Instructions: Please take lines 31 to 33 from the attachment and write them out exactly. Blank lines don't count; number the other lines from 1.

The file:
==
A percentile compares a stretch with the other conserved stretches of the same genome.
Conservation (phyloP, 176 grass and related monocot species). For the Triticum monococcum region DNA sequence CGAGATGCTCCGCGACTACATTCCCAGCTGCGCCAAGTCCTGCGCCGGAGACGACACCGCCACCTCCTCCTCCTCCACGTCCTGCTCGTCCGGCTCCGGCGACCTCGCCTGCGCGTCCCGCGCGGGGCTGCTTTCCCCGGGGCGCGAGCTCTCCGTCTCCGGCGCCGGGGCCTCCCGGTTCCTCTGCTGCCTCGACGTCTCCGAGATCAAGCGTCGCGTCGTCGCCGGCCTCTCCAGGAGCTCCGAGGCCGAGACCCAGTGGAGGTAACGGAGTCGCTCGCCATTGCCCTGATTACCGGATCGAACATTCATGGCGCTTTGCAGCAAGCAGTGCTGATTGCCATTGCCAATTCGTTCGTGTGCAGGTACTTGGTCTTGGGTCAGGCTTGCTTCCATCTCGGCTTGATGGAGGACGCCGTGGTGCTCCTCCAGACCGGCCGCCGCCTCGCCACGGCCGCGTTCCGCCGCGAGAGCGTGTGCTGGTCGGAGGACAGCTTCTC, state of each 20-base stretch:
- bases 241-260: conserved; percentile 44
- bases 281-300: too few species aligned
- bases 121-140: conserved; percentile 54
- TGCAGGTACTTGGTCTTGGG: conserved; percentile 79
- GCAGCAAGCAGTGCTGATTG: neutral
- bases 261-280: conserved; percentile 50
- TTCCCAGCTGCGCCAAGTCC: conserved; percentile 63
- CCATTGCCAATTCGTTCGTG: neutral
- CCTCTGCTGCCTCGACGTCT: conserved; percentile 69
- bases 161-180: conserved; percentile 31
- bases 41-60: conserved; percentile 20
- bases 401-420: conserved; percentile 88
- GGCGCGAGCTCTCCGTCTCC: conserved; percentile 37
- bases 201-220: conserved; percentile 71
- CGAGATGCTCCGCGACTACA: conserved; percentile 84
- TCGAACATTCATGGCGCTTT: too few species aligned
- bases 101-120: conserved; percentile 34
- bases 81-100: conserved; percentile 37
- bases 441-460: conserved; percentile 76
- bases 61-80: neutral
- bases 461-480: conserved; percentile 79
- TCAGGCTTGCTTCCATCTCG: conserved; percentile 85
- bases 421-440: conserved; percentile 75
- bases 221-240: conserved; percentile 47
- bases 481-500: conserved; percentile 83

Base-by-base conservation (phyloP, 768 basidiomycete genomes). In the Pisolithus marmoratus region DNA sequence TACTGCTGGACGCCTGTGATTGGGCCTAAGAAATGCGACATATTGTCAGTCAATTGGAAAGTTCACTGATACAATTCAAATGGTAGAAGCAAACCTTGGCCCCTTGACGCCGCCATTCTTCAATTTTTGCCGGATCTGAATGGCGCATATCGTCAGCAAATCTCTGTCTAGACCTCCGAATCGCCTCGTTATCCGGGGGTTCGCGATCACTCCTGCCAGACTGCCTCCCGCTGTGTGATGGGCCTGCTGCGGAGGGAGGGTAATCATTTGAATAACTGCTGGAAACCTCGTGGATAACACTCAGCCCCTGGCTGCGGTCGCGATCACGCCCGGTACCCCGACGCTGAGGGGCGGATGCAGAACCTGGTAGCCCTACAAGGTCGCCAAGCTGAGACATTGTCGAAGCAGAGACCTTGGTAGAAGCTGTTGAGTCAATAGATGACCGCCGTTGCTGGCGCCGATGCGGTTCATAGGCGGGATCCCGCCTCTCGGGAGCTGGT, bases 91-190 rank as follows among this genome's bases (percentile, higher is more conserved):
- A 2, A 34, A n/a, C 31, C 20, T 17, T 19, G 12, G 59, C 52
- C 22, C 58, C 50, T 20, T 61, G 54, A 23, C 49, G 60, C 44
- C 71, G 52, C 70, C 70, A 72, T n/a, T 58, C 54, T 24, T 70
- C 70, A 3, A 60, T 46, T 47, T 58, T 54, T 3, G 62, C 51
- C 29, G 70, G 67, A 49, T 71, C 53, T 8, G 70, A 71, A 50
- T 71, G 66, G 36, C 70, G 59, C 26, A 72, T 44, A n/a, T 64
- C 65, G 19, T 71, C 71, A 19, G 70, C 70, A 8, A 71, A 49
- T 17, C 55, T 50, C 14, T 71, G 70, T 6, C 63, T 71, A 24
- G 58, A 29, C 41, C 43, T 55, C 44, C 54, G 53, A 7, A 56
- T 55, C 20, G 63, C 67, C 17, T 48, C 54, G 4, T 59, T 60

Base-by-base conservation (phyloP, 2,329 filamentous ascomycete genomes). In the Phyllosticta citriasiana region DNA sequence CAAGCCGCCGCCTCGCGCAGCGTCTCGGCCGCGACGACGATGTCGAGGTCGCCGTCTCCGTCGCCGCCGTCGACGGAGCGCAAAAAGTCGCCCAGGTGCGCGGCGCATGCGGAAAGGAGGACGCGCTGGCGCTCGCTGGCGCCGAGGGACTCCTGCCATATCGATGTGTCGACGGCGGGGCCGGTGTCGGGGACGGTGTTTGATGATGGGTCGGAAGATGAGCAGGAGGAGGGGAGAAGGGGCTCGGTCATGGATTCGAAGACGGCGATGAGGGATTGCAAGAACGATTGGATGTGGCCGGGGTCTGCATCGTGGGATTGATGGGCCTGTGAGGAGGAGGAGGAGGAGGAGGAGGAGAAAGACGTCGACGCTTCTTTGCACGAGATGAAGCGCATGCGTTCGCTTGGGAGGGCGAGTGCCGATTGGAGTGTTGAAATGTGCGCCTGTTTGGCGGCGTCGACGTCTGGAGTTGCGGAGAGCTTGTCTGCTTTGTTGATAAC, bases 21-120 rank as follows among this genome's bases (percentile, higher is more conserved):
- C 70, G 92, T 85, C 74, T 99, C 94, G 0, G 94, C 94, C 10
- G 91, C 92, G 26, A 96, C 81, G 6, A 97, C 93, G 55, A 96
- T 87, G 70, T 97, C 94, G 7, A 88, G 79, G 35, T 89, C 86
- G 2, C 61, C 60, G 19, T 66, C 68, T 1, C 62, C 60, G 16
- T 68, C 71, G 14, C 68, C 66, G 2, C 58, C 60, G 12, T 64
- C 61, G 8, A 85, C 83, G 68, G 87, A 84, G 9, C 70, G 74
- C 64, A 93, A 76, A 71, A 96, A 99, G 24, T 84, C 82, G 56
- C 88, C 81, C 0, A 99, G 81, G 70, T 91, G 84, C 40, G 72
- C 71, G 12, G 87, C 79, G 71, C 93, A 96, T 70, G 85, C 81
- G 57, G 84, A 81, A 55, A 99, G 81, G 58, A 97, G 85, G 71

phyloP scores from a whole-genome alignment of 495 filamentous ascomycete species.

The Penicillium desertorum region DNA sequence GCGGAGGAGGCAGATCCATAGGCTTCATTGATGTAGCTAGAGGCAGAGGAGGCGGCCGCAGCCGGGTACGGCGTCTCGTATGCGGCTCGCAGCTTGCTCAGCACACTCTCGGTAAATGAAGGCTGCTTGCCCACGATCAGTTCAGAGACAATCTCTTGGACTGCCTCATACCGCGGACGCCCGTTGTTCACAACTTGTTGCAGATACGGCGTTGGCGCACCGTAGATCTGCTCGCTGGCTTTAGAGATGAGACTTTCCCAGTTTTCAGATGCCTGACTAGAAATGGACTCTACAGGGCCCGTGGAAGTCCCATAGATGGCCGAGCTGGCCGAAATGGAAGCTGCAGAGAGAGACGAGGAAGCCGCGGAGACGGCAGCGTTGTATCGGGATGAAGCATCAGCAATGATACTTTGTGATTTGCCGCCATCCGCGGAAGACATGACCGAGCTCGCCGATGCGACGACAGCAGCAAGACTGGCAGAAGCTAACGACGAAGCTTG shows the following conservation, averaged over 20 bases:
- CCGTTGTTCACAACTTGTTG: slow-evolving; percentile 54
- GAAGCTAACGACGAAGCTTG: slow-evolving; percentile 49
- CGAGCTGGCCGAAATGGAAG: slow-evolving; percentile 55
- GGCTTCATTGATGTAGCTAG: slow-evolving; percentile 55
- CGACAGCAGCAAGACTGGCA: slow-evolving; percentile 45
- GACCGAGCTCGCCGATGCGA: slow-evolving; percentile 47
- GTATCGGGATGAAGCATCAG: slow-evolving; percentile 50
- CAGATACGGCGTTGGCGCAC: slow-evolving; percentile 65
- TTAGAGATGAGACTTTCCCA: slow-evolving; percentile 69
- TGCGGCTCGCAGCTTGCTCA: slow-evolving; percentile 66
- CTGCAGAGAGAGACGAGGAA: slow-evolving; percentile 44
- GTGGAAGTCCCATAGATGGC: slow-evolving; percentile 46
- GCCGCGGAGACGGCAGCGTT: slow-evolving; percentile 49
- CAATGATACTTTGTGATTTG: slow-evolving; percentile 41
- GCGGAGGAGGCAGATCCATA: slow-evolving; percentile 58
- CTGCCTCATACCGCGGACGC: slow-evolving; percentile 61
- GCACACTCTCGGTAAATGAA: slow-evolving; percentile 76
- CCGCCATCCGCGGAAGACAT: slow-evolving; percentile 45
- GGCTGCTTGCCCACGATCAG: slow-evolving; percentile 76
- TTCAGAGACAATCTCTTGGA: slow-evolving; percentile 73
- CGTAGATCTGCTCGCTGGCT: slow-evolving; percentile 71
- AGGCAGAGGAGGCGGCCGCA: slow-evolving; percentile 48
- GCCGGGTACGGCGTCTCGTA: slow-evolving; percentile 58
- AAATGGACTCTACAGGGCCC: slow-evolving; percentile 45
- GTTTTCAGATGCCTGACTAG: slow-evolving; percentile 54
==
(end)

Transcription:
- C 71, G 52, C 70, C 70, A 72, T n/a, T 58, C 54, T 24, T 70
- C 70, A 3, A 60, T 46, T 47, T 58, T 54, T 3, G 62, C 51
- C 29, G 70, G 67, A 49, T 71, C 53, T 8, G 70, A 71, A 50